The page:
ALICANTE, 11 May. (EUROPA PRESS) -
The company Prospera Biotech, from the Science Park of the Miguel Hernández University (PCUMH) in Elche (Alicante), has "successfully" completed a pilot study to test a cream that seeks to reduce sensory discomfort associated with radiotherapy treatments. After testing the formulation, 100% of cancer patients have claimed to "feel relief".
The study has been carried out at the University Hospital of Elche with voluntary patients, with the aim of reducing discomfort derived from radiation, such as burning, itching, hypersensitivity and pain, as indicated by the academic institution in a statement.
The formula, called PB07, derives from the already marketed Oncapsisens cream, which combines various ingredients to reinforce the barrier function of the epidermis through an active ingredient that acts by neuromodulation. This mechanism consists of modulating the response of the nerve terminals in the skin responsible for pain and itching to control adverse effects.
The executive director of Prospera Biotech, Marta García Escolano, has pointed out that radiotherapy is an "essential component" of cancer treatment and almost 50 percent of patients with this disease receive this therapy at some point.
Along these lines, he pointed out that up to 95% of irradiated patients may experience some type of radiation dermatitis (radiodermatitis), which has a "negative impact on their quality of life and emotional state and may compromise their adherence to treatment".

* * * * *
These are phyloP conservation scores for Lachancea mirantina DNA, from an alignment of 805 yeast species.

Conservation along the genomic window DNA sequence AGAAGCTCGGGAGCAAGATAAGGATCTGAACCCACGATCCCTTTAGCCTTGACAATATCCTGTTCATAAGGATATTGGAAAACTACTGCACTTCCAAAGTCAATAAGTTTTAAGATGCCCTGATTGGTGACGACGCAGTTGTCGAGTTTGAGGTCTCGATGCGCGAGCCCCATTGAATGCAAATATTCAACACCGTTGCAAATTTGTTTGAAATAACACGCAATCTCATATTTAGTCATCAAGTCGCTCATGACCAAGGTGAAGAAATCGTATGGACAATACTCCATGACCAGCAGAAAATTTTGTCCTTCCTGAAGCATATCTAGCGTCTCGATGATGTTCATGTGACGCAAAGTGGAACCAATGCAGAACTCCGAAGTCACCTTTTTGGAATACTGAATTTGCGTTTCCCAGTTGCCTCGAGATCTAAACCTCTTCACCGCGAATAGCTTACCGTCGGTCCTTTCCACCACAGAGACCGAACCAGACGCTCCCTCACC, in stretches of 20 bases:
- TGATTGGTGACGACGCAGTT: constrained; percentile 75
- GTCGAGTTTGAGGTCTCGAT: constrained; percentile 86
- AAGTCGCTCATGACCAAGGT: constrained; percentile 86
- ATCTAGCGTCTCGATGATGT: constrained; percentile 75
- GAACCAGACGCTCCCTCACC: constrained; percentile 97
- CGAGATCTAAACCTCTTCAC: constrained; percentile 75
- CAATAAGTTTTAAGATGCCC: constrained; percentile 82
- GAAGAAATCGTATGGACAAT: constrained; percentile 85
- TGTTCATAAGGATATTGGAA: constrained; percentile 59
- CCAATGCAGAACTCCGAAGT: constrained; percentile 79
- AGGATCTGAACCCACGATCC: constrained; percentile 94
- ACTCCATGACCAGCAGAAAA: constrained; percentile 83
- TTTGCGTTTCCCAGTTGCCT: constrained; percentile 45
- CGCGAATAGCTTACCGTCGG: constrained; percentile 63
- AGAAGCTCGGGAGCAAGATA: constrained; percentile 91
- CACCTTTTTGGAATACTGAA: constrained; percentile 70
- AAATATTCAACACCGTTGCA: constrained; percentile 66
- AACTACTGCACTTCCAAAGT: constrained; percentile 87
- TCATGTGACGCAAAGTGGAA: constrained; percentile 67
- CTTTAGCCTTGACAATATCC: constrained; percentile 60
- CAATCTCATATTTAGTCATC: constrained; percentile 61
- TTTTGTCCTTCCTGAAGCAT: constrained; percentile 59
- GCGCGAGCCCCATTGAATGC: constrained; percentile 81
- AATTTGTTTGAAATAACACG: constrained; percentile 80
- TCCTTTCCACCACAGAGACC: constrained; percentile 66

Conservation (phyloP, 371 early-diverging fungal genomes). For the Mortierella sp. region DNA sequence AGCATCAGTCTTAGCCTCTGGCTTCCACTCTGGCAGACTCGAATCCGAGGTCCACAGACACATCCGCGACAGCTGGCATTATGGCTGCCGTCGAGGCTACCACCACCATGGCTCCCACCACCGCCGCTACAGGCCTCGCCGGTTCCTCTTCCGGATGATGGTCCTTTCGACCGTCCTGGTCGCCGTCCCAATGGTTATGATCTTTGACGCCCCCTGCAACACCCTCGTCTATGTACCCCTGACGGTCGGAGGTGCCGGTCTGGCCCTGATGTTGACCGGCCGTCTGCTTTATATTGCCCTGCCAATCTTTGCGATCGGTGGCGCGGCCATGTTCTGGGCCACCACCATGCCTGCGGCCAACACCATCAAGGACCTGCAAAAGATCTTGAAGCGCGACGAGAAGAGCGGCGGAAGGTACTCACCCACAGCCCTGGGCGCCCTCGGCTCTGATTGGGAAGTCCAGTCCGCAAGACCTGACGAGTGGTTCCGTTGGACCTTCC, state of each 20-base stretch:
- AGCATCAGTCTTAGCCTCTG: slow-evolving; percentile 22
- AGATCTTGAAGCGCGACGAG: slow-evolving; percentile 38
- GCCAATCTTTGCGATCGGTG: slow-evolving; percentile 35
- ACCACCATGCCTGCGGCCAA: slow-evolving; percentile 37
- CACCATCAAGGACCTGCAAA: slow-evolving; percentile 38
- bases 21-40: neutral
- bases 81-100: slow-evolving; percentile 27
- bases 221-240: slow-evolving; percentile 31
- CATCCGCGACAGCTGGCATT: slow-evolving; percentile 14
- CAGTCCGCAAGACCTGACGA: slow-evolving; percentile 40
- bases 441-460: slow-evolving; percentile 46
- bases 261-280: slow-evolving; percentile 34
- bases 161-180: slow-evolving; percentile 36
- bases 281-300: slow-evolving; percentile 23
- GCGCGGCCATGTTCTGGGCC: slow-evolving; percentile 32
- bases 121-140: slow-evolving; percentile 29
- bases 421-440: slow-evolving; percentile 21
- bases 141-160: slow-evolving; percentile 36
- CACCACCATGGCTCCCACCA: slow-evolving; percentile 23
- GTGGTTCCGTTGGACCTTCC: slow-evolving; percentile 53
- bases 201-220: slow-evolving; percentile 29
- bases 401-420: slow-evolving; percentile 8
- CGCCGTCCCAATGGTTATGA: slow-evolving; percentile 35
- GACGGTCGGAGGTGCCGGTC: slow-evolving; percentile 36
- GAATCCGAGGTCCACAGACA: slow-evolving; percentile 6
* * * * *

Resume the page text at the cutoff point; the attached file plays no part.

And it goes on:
This is because, as the treatment progresses, a burn occurs in the irradiated area, with annoying sensory symptoms such as stinging, pain, itching, and thermal and mechanical hypersensitivity. "Finding relief for these discomforts is an important step in coping with antitumor treatment," García Escolano stated.
"The results obtained pave the way for us to conduct a larger, blinded, randomized, multicenter, two-arm clinical study to compare the use of this topical formulation with a control group using only a moisturizing skin care cream. In this way, we will be able to validate its effectiveness," he emphasized.
The pilot study was carried out among a group of voluntary patients diagnosed with breast cancer who were going to receive radiotherapy treatment. The volunteers applied the formulation to the irradiated area twice a day, from the beginning of their treatment until one month after finishing it.
The academic institution has highlighted that 100% of the patients who completed the study assured that they had felt relief from the uncomfortable sensations with the application of the cream and none reported adverse effects. In addition, 87% of the volunteers indicated that their dermatological quality of life improved and 80% indicated that they were "very satisfied" with the condition of the radiation-affected skin areas.
Along these lines, the person in charge of the Radiooncology Service of the Hospital General Universitario de Elche during the study, Carlos Ortega, highlighted that the results "show that the cream is safe and has no adverse effects" in the care of the area of the skin. radiation-affected skin.